Speaking of Alfred Deakin, the first Attorney-General of the Commonwealth, Garran in his autobiographical work, Prosper the Commonwealth, reminisced:

I recall the lively discussions we used to have when I drafted for him a difficult opinion. He would take the role of counsel for the other side and attack the opinion from every angle, pinking it with rapier thrusts and putting me to desperate shifts in its defence. His sallies were sometimes fantastic, but always enlightening. At last he would say, 'I think you are right, but redraft it and let me see it again'. The rewritten opinion, with the joints mended where he had pierced them, might reach the same conclusions, but would be more satisfying to myself and, I hope, more convincing to others.

Some editorial explanations of the text and of the preparation of the texts of opinions for publication are appropriate:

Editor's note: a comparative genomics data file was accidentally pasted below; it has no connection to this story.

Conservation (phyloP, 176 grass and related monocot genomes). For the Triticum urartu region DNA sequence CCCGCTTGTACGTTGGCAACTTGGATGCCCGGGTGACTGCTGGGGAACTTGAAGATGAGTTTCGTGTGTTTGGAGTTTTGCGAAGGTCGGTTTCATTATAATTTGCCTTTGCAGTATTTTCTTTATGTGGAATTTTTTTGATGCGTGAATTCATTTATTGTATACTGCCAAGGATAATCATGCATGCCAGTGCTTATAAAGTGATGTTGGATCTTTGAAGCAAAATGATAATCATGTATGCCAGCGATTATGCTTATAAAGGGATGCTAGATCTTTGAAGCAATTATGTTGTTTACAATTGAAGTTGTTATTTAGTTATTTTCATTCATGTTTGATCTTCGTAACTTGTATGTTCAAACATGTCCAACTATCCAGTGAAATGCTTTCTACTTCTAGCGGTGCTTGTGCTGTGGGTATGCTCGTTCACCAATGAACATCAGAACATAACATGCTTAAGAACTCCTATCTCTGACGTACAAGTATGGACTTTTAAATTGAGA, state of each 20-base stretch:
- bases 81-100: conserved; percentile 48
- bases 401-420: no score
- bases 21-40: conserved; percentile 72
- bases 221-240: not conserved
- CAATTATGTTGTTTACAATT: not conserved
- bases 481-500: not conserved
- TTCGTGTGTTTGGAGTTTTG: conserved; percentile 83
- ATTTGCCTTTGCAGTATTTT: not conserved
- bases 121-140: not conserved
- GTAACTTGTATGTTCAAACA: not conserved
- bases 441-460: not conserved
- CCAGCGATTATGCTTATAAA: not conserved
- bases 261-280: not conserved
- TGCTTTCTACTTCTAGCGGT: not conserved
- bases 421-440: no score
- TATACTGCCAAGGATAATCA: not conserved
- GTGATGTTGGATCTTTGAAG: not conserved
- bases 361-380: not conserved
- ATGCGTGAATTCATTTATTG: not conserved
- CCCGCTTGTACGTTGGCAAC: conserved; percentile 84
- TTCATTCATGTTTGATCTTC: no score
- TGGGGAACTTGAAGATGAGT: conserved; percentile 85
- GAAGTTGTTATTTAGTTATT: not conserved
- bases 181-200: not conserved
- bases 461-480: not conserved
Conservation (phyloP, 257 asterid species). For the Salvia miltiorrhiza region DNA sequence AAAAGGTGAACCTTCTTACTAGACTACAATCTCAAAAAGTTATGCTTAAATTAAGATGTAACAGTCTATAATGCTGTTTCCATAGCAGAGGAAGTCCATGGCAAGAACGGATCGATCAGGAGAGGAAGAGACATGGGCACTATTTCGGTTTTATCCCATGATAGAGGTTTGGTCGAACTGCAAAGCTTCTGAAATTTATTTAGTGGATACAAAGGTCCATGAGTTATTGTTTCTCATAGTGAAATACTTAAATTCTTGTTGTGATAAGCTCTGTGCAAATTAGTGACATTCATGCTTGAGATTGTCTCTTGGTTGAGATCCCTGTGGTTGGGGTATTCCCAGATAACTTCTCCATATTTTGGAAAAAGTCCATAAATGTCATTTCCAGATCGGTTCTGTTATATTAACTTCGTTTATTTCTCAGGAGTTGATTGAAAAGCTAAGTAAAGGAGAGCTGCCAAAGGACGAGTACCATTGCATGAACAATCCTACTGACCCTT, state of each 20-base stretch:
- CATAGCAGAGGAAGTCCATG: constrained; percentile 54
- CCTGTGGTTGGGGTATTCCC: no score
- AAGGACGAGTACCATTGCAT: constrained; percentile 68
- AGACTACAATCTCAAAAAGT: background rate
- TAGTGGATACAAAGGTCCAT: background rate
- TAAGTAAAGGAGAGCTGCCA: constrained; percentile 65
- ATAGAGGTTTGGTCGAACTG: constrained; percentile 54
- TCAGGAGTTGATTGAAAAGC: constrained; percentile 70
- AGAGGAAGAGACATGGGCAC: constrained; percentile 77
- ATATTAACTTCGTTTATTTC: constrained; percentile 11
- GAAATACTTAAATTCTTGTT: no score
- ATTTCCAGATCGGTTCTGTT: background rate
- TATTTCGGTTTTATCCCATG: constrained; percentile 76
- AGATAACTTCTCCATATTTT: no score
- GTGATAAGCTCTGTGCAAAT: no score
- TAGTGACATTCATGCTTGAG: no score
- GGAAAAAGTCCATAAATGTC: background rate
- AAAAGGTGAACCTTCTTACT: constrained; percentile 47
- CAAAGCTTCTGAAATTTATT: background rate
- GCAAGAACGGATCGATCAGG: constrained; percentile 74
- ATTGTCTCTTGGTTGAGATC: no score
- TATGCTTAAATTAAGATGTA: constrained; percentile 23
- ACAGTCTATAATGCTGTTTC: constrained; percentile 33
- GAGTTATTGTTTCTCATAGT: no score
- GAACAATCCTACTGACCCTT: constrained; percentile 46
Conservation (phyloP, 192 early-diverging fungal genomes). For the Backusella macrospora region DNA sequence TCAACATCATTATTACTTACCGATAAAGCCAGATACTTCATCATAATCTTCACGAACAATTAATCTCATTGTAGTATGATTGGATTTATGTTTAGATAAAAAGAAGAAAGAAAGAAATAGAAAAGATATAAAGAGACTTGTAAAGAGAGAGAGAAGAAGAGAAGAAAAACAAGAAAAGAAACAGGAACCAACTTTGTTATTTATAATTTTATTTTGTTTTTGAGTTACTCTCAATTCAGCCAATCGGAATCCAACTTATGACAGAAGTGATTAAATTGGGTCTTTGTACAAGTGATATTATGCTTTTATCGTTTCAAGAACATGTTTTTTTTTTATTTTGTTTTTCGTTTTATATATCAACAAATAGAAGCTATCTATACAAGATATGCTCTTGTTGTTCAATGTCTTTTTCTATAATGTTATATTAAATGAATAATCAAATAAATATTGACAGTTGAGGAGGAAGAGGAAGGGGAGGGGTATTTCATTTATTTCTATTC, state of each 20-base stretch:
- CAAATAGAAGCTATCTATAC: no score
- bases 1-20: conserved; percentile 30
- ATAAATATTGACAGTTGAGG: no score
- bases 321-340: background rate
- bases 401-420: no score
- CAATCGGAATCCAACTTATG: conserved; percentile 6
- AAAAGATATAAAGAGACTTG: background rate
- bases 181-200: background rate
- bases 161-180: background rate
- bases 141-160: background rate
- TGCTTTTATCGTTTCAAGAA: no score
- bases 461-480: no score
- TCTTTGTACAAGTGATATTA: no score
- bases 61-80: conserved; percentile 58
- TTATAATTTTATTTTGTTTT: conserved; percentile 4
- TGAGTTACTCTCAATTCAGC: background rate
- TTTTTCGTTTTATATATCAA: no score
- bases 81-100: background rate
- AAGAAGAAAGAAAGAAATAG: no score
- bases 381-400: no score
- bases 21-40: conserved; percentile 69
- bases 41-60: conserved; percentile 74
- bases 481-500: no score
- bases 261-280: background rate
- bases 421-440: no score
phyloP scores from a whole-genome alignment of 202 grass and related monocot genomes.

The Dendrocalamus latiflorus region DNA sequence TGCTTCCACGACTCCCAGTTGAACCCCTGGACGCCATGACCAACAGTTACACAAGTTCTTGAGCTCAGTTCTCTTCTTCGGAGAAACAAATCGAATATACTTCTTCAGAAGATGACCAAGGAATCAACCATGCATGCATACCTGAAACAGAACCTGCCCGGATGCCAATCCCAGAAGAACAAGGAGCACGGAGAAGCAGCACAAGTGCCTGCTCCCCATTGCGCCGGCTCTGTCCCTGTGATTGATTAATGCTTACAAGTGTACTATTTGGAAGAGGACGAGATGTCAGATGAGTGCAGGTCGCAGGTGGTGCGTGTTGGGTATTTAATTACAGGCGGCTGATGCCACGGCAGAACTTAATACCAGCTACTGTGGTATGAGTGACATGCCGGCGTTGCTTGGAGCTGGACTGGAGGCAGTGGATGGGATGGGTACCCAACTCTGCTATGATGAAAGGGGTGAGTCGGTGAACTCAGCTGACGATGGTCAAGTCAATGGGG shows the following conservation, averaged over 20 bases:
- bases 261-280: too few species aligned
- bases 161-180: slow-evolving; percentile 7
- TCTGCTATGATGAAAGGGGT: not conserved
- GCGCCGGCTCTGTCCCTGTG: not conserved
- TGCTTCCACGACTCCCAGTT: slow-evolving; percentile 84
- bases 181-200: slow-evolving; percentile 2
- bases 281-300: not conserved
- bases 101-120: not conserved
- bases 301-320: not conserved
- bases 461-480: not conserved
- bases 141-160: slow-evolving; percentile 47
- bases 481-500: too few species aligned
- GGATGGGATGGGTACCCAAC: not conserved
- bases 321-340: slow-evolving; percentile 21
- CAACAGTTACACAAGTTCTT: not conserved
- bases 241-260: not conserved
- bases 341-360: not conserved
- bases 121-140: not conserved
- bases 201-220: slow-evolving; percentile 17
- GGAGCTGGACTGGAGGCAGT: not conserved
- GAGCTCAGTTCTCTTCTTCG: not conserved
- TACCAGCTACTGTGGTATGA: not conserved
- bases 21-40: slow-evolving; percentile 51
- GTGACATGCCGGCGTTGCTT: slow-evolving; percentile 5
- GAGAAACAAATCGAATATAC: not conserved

Arrangement of opinions: The opinions published in the present volume are arranged chronologically and numbered accordingly.

Side references to volumes and pages:These references are to the location of the opinion in the Department's own set of Opinion Books, which date back to 1901. The absence of such a reference indicates another source, e.g. publication in a Commonwealth Parliamentary Paper.

Parliamentary Papers: Where it has been ascertained that an opinion has been published in Parliamentary Papers, a reference to that effect has been included (even where the opinion appears in the Department's own Opinion Books).

Headings: These have been specially prepared for the present publication and represent an attempt to express, in legal catchword style, the essence of an opinion, with references to relevant legislation. The original headings, which often feature the subject of an opinion in the sense of a person, place etc., rather than serving as a guide to its legal content, have not been reproduced.

Dates: The style of writing dates, generally speaking, has been standardised.